Since DAX knowledge is not very common among developers, having a LINQ to DAX Query provider is more than welcome to simplify DAX code generation. Dealogic, which is between the first companies I helped in Tabular adoption a few years ago, invested time in a first version of the LINQ to DAX provider that is now available on CodePlex and open to contributions.

    I looked at the features available and at the DAX code generated and it already looks very interesting. You can generate good DAX queries without knowing DAX (which I suggest to study anyway!), and LINQ to DAX does a lot of job splitting conditions between CALCULATETABLE, SUMMARIZE, ADDCOLUMNS and FILTER. Kudos to György Farkas for his effort!

  • How to handle fact tables with different granularities in #dax #powerpivot #tabular

    A common question I receive from Excel users learning Power Pivot is how to handle table that have different granularities. In reality, this terminology is not the one they use: the concept of “table granularity” is used mostly by Kimball practitioners, who immediately identify this scenario in a “two fact tables with different granularities” pattern. In Power Pivot this situation is often the reason of many troubles for Excel users, mostly because it is not clear how to correctly apply data modeling.

    Moreover, also who comes from a Multidimensional background does not know how to handle relationships between fact tables and a dimension at different granularities. You have the ability to define the dimension relationship at any (attribute) hierarchical level in Multidimensional, but it seems that this feature is not available in Tabular. In reality, we have two options, for example when you have data at the product category level and you want to join the product dimension:

    • Conform the relationship at the dimension granularity level (product category), hiding the measures coming from the fact table when the value is not valid (product name)
    • Import the fact table without defining a relationship in the data model, and simulate the relationship (at the product category level) using a DAX expression that applies a corresponding filter at query time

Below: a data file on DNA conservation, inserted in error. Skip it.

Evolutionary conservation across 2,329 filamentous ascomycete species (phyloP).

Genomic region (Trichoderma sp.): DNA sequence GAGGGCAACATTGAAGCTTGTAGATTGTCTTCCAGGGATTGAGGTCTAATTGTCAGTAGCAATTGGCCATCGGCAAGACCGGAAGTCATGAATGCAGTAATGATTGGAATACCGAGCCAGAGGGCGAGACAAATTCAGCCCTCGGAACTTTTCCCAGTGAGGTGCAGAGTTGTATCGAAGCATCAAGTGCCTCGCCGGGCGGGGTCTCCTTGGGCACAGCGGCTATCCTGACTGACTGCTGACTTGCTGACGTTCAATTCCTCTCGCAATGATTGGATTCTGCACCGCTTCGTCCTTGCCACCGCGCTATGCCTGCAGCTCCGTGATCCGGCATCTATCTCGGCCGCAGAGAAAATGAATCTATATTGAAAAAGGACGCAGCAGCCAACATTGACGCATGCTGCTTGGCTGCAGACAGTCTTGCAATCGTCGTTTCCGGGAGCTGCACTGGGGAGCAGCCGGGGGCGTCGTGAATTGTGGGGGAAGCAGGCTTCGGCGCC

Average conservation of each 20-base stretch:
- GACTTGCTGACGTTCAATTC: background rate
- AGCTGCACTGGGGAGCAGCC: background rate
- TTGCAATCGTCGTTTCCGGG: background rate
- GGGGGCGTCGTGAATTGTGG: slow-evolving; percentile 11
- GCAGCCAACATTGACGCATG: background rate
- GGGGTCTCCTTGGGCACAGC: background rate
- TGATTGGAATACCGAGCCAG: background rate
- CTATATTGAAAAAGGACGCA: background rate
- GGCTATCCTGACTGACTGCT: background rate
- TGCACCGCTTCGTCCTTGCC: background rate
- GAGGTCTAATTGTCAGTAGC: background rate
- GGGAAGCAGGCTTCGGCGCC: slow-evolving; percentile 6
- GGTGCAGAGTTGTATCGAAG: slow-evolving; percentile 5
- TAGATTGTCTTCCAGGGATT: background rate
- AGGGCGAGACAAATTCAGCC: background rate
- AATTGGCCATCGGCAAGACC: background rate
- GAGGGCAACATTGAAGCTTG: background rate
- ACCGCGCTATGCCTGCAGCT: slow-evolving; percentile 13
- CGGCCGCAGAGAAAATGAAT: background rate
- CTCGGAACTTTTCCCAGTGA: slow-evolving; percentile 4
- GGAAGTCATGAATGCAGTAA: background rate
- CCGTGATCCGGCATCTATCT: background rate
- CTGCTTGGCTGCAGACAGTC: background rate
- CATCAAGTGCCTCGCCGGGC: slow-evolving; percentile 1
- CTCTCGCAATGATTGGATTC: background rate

I wrote an article about handling different granularities in the www.daxpatterns.com website, describing these two options in more details and providing practical examples. I think that both techniques are useful, because simulating the relationship in DAX is more flexible for many reasons, but there could be scenarios where the data volume suggests using an approaches based on a physical relationship creating a dummy value in the dimension. As always, I would use the simpler approach unless you think that performance are not good enough, and only at that point you evaluate which patterns performs better.

    As a side comment: I don’t know what approach is “simpler”, because simulating a relationship requires a more verbose DAX formula, whereas the relationship based on a dummy item requires some work at the ETL level, and pollutes the dimension table with items that are not strictly required (with the relevant exception of a Date table, where you might use an existing day as a dummy element). But the budget pattern will be the subject of a dedicated pattern very soon…

  • Upcoming conference speeches and workshops #ssas #tabular #dax #powerpivot

    Between May and July I and Alberto will be speaker at several conferences, and I think it could be useful to write a single blog post with a recap:

    We will also deliver several courses:

    See you around the world! 

  • The ISEMPTY function in #dax #powerpivot #tabular

    Microsoft silently added the ISEMPTY function to the DAX language in Analysis Services build 11.00.3368 (SQL Server 2012 SP1 CU4). This function is particularly important in DAXMD (when you use DAX to query a Multidimensional model), because produces a much better execution plan in OLAP than the alternatives based on COUNTROWS.